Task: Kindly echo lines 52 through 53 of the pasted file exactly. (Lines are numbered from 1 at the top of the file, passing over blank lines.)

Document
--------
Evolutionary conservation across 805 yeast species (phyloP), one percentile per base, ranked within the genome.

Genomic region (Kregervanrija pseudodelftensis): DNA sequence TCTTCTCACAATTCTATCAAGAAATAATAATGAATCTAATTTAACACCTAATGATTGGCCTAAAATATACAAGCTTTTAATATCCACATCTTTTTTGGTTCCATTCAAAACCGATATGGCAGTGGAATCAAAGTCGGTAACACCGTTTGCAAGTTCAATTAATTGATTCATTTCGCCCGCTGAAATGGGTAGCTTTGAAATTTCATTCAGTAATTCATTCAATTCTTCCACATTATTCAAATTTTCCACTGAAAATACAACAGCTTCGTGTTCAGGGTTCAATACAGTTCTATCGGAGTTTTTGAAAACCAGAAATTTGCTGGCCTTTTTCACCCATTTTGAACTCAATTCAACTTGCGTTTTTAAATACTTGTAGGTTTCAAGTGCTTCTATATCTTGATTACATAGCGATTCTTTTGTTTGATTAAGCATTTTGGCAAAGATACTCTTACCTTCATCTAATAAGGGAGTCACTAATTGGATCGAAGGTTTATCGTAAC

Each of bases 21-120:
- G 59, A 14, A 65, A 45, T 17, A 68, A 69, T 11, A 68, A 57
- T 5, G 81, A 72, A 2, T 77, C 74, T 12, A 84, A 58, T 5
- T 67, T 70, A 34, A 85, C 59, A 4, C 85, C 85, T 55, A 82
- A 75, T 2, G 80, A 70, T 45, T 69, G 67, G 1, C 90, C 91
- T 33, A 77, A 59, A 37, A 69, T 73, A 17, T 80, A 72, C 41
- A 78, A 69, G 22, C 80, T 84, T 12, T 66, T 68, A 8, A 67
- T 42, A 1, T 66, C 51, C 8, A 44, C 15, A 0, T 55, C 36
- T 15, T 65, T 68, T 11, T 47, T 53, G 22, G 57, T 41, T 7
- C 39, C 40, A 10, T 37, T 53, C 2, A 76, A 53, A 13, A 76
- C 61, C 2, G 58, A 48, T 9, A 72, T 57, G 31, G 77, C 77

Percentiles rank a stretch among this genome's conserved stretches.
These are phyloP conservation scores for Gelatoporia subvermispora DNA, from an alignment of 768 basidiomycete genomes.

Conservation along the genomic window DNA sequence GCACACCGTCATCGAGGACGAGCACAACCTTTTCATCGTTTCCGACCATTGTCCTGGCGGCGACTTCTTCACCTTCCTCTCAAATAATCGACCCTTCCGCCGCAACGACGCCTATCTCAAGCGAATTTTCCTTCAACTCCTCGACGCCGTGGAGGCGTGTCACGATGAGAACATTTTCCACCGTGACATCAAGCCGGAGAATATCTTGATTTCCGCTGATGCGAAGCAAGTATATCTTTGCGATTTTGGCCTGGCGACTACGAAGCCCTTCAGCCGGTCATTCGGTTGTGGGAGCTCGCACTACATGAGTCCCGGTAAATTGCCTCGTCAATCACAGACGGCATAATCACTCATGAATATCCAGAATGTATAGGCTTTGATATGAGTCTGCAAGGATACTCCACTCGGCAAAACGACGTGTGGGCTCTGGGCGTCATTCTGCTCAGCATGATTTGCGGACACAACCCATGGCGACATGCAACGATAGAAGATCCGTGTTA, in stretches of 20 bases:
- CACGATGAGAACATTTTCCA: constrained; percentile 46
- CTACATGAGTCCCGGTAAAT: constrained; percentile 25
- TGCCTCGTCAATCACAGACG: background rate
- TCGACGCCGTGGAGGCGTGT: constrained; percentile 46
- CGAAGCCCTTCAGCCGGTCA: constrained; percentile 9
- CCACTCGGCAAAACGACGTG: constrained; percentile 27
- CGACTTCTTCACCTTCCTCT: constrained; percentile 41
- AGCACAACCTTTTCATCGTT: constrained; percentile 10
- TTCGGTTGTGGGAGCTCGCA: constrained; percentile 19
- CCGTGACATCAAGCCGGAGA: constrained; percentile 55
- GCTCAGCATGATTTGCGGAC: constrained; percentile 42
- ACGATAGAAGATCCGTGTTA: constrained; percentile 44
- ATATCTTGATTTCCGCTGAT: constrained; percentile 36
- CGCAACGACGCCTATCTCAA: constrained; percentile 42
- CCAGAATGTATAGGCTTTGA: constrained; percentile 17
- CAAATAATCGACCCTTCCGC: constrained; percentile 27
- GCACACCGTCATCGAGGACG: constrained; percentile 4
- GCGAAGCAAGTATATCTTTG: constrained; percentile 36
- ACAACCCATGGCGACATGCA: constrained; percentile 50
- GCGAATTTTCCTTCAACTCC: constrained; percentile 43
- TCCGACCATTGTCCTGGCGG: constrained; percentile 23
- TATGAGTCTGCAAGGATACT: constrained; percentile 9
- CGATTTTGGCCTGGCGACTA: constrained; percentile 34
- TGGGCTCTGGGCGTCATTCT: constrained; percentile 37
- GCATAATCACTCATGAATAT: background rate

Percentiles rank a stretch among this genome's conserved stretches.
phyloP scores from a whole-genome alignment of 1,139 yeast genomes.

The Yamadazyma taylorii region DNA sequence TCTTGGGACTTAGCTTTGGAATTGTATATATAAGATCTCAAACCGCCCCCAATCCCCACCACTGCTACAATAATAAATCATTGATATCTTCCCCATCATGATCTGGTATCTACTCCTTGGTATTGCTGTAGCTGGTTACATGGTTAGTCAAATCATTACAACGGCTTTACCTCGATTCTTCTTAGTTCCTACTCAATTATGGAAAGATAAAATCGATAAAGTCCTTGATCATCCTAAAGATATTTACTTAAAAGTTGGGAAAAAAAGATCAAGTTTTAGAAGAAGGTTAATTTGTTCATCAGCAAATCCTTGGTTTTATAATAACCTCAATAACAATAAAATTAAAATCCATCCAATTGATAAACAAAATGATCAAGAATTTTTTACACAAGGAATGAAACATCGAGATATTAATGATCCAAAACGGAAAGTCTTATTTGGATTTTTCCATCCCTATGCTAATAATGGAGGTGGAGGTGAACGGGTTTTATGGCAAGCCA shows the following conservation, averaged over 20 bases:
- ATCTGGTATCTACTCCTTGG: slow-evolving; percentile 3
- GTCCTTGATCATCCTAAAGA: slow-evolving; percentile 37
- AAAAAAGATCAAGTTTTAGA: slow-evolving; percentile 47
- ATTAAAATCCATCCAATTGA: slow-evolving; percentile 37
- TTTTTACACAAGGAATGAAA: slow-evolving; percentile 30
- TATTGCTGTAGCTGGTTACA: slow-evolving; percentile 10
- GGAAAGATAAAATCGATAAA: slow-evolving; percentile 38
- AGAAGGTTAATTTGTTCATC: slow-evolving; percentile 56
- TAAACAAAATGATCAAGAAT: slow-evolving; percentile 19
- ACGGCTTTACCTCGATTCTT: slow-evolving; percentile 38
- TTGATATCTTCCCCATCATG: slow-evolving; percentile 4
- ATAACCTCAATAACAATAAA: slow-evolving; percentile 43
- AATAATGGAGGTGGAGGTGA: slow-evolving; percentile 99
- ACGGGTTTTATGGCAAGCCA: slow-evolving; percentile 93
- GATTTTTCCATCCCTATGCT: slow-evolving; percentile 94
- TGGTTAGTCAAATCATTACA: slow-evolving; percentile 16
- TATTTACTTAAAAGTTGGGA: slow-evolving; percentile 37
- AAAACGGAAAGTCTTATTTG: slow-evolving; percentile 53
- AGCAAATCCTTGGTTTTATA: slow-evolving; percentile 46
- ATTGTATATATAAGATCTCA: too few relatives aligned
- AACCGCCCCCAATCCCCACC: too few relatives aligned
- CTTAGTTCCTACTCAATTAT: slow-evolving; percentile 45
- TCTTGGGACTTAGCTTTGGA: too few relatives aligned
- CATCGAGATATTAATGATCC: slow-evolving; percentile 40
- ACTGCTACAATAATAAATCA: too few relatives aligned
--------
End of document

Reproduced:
- AGAAGGTTAATTTGTTCATC: slow-evolving; percentile 56
- TAAACAAAATGATCAAGAAT: slow-evolving; percentile 19